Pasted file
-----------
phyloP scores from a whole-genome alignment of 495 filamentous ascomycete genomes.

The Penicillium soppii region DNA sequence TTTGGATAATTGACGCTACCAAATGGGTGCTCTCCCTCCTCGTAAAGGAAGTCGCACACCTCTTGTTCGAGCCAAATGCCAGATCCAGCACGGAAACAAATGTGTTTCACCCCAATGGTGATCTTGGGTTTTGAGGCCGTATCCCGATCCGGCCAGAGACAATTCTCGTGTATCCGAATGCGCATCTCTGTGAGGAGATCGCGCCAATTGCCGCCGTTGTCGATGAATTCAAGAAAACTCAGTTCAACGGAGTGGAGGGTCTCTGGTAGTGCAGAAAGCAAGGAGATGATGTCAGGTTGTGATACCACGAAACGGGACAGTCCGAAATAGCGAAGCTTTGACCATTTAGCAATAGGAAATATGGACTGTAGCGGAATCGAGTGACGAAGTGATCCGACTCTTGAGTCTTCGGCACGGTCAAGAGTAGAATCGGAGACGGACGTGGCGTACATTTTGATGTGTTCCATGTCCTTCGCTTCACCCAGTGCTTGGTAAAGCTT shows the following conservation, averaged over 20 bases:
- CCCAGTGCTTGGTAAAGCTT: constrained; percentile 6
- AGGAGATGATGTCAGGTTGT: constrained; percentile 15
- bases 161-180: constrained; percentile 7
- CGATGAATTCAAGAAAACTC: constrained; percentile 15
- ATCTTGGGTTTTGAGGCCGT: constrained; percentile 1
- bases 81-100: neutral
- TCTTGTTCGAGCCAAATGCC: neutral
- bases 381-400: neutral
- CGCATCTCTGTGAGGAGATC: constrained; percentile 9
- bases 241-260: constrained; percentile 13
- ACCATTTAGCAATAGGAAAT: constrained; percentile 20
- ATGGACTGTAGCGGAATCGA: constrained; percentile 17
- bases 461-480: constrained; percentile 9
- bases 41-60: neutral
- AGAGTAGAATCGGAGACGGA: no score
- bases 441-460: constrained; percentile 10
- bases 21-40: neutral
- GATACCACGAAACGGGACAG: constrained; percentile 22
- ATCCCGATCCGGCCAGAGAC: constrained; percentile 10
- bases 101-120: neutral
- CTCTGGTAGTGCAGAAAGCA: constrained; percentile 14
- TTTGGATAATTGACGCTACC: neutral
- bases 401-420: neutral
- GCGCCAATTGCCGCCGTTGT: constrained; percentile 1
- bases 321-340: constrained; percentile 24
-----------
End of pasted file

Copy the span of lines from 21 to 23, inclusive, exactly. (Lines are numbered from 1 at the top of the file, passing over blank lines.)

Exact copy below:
- ATCCCGATCCGGCCAGAGAC: constrained; percentile 10
- bases 101-120: neutral
- CTCTGGTAGTGCAGAAAGCA: constrained; percentile 14